Forinternational companies, English is an easy lingua franca, while the burgeoningChinese- orSpanish-speakingmarkets are a higherpriority than the Arab world, much ofwhich is still poor. Even in the Middle East, Arabic was not always the numberone choice. Bloggers frequently chose to write in English to reach a biggeraudience abroad orto try to evade censors at home.

As more Arabs go online and get richer , enthusiasm forcreatingArabic content is rising. Beirut and Amman have become regional tech hubs. Some reckon more bloggers are now optingfortheirnative tongue. Why indeed? South Africa sits in the middle of international rankings ofcorruption. It is not Sweden but nor is it Zimbabwe. It has a free and impertinentpress.

Itsconstitution gave birth to bodies that check and balance the powers of government. And its judges backtheir freedoms to poke the executive in the eye. When the Democratic Alliance, the main opposition party, sent a text message to 1. Another courtsaidZwelinzimaVavi,avocalcriticof ANC corruption, should be reinstated as boss ofthe biggest union federation. South Africa has plenty of bodies to be proud of beside its courts. Its treasury is a bastion ofrectitude. The revenue service is the envyofrichercountriesforitsability to harvest tax.

As long as such institutions stay strong, reckons Mr Lewis, South Africa will not be prey to the sort of endemic corruption seen in Russia, China orIndia. Start with the Nkandla scandal. Mr Zuma did not quite thumb his nose at the public protector but he came mightily close. Her report recommended that Mr Zuma apologise, pay for some ofthe refurbishments to his home and report to parliament within two weeks.

And he said he would await a third report before givinga furtherresponse. The stalling is not surprising with elections due on May 7th. It sullies the presidency as well as the president. And it does broader harm. People feel freer to be corrupt if they sense that people at the top are getting away with it, says Mr Lewis. His biggestworryisthe weaknessofthe police and prosecutorial services.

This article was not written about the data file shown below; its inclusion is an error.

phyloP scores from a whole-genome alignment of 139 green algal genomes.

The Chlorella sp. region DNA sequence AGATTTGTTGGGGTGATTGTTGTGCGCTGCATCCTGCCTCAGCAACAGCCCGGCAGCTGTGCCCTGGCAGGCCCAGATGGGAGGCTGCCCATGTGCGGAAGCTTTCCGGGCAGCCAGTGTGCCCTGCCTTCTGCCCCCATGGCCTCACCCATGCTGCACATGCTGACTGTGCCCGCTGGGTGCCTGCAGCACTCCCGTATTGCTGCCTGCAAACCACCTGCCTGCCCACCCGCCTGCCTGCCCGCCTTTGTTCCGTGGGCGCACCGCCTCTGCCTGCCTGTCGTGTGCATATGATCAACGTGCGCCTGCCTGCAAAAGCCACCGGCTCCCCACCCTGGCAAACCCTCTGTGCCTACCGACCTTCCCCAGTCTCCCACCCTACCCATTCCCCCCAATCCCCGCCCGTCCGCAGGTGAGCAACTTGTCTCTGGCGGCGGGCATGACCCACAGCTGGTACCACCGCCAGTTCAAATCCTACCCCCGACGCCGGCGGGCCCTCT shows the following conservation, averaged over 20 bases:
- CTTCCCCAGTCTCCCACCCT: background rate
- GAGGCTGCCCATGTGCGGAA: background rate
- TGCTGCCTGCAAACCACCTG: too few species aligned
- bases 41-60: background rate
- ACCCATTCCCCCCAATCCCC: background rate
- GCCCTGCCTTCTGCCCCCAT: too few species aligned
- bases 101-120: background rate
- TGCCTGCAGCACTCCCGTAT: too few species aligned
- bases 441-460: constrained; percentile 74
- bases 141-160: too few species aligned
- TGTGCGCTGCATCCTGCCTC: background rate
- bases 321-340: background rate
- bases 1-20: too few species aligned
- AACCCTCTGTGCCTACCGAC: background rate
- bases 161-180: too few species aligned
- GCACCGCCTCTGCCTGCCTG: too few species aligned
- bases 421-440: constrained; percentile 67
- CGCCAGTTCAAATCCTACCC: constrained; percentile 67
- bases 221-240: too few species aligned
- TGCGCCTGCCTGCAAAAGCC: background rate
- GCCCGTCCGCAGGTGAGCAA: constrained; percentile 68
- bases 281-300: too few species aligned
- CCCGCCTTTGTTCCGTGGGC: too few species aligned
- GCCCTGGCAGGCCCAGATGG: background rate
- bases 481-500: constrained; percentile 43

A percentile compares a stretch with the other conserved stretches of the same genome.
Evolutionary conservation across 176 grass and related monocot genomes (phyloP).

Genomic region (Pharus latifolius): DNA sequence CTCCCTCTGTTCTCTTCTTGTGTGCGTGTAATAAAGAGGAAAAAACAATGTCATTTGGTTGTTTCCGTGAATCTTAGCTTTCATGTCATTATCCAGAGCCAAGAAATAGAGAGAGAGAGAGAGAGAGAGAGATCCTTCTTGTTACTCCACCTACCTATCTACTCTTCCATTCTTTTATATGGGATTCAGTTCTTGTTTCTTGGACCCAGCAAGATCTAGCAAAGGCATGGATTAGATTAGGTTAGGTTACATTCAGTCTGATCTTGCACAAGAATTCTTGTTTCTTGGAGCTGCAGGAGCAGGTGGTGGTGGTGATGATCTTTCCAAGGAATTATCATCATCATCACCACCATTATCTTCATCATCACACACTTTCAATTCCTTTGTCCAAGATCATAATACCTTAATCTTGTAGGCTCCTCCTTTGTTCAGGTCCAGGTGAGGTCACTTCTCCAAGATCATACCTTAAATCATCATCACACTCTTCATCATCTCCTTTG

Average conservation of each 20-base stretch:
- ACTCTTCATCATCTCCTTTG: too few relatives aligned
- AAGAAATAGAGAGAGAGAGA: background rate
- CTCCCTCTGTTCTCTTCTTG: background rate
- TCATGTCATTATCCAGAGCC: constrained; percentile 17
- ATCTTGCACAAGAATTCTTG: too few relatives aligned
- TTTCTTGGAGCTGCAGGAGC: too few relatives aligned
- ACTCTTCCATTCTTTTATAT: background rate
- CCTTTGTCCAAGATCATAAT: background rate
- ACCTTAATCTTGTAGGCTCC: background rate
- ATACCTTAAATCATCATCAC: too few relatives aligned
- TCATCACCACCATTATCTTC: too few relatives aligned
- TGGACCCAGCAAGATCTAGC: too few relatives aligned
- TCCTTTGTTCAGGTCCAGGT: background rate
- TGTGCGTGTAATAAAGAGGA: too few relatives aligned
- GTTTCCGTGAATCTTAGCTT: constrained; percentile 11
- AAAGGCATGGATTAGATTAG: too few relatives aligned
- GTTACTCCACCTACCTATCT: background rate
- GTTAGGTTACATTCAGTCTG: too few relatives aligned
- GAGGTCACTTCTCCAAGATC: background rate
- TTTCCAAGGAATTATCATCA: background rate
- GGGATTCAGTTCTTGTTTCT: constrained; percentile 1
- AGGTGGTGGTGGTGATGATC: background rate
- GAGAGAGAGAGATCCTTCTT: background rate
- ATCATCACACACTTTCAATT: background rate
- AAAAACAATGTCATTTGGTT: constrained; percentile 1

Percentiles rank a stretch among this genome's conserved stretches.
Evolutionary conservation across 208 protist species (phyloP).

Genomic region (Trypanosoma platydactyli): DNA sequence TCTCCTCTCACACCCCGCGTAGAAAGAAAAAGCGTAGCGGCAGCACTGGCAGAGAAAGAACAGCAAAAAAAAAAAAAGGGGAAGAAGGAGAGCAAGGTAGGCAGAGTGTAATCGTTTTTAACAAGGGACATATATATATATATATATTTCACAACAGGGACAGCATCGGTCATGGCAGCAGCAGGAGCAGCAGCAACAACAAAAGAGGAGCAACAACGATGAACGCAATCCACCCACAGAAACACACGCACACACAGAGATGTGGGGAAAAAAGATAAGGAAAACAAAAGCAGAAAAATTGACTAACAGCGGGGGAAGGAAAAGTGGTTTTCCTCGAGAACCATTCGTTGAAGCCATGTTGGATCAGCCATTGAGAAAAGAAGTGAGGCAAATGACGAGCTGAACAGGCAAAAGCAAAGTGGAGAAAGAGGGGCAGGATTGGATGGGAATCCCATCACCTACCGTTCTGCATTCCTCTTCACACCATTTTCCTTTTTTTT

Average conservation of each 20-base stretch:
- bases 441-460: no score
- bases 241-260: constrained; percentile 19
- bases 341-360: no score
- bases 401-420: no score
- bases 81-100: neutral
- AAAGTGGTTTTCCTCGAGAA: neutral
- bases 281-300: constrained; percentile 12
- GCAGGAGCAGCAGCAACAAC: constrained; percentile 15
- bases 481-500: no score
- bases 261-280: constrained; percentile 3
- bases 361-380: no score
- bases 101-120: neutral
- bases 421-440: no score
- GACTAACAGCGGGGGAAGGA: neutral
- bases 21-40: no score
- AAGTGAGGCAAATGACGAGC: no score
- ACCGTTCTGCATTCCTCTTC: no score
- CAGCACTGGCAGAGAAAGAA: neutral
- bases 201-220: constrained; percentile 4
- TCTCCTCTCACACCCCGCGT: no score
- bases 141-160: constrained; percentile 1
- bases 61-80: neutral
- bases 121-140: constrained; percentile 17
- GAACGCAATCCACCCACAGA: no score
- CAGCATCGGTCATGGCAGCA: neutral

If corruption goes unpunished, it will spread. Most South Africans reckon that corruption at all levels is growing apace, especially in contracts for public works, where lines to the ANC seem increasingly necessary. And it is hard to avoid an impression that the politically connected are somehow immune to prosecution. Meanwhile an investigation led by a seniorjudgeintomisdeedssurroundingabig arms deal in seems to be going nowhere. Related charges against Mr Zuma were dropped on the eve ofhis election as president in The reasons for that are still farfrom clear.

The economy and infrastructure were in tatters. Health and education systems barely existed. Since then the former Portuguese colony has grown rapidly thanks to oil. The pace of economic activity is frenetic. In the rest of the country, the government is spending billions of dollars on roads, railways, airports and energy projects.

Yet the days of sky-high growth are coming to an end. But with oil outputmore orlessstagnantsince , when itdropped to1. In fact it will end up at 4. Nor is it expected to speed up again in the next few years. This could herald big changes for the country.